Getting groceries home in New Orleans soon could become more expensive for shoppers who don’t supply their own bags.

City Councilwomen Susan Guidry and LaToya Cantrell introduced an ordinance last week that would require retailers to charge customers for both plastic and paper bags — a move aimed at encouraging shoppers to bring their own reusable bags.

“We have worked for 10 years to rebuild a stronger, smarter New Orleans, and the Reusable Bag Ordinance reflects our commitment to a more sustainable future for our city,” Guidry said in a statement. “Single-use bags produce a significant amount of waste in our city and are easily replaced with affordable, reusable options.”

The measure would require merchants to charge at least 10 cents for each plastic bag and at least 5 cents for every paper bag that isn’t 100 percent recyclable and made up of at least 40 percent recycled material.

The money collected would go to the businesses, according to the ordinance.

The aim is to encourage customers to bring their own reusable bags. There has been a trend in many places toward use of those bags, with some grocery chains selling their own branded totes.

The ordinance includes exceptions for a wide variety of items, including bags for take-out food; containers for meats, seafood, bulk items or other foods packaged in stores; trash bags; dry cleaning bags; and, of course, Mardi Gras bead bags.

Shoppers who benefit from public assistance programs such as food stamps or the Women, Infants and Children program would not have to pay the additional fees.

The city’s Department of Safety and Permits would be charged with enforcing the rules. Businesses that do not follow the ordinance would be subject to a $100 fine for a first offense and $500 for subsequent violations.

Moves to restrict the use of plastic bags have been growing in cities across the country, particularly over the past five years. The measures are largely intended to cut down on what advocates see as unnecessary waste that goes into landfills or litters streets and waterways.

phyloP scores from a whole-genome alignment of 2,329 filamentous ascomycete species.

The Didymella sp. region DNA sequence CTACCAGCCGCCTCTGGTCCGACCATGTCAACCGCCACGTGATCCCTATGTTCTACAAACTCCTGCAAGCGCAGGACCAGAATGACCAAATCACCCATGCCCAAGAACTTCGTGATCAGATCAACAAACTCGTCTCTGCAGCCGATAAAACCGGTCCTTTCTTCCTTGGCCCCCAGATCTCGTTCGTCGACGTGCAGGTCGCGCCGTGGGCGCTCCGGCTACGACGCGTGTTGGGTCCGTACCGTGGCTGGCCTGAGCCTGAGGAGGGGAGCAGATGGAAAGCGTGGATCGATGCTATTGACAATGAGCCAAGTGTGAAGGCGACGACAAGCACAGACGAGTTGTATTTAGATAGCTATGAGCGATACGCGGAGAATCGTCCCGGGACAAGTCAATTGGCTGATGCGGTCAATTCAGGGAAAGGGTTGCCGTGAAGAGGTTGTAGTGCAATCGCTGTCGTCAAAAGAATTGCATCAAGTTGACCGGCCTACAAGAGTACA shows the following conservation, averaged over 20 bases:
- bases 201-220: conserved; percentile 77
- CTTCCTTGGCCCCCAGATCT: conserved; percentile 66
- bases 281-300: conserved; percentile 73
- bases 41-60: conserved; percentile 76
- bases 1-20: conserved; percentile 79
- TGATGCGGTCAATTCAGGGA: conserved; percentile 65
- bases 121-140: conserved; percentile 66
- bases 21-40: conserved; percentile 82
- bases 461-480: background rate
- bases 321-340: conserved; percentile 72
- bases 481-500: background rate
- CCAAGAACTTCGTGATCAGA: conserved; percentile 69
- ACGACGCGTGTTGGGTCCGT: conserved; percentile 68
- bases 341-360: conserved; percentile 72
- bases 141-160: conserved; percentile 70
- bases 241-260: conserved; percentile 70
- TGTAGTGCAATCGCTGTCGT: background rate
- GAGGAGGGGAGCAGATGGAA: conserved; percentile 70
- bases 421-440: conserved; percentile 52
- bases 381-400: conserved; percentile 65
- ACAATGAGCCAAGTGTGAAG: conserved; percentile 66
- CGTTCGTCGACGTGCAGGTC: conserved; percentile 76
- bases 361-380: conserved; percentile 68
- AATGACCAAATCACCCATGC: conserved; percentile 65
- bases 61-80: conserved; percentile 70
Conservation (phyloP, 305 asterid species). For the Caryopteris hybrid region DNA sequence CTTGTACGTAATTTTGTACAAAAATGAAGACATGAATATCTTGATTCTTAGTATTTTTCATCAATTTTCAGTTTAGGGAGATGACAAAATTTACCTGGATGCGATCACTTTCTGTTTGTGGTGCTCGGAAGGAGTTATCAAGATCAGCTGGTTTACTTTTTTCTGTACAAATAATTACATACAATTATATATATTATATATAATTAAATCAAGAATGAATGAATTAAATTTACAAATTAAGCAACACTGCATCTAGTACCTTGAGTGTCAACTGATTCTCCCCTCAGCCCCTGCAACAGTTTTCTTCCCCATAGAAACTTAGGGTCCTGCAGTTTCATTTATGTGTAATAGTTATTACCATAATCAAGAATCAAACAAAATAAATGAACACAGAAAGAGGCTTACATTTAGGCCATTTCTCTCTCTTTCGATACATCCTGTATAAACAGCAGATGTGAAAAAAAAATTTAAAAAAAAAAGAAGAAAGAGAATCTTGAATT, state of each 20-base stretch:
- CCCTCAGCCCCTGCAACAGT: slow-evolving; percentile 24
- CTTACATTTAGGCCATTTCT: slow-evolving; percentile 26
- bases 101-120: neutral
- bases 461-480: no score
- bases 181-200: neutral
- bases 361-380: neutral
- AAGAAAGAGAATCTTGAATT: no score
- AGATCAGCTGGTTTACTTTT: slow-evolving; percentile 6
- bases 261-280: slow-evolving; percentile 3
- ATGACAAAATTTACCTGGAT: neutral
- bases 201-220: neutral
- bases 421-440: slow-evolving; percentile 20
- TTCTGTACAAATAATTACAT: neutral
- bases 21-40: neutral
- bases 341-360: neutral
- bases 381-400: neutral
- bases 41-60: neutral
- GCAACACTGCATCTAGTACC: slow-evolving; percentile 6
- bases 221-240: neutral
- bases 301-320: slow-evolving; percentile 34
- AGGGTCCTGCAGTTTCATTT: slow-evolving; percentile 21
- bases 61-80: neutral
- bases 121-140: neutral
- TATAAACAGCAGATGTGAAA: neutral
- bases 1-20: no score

More than 160 municipalities and Hawaii have some form of restriction on the use of plastic bags by retailers, according to the Surfrider Foundation, an environmental organization focused on protecting oceans and beaches that supports bans or fees for plastic bags.

The New Orleans ordinance references those efforts, saying passage of a fee for bags in Washington, D.C., cut down the use of single-use bags by between 50 percent and 70 percent.

“We’ve seen the tremendous impact these bags have on urban environments across the country,” Cantrell said. “We have a huge litter problem in our city. This is a way to move our city toward being more environmentally conscious and litter free.”

Most of the regulations in other cities ban plastic bags altogether and require that paper bags be purchased, though some are limited to imposing fees on both types of bags.

There’s also been some pushback. Florida enacted a law in 2008 that prevents local governments from imposing restrictions on plastic bags.

Cantrell said the local ordinance would be paired with an anti-litter educational campaign.

“There’s a real need for us to do public awareness and education around how we can be more conscious of our environment,” she said.

Follow Jeff Adelson on Twitter, @jadelson.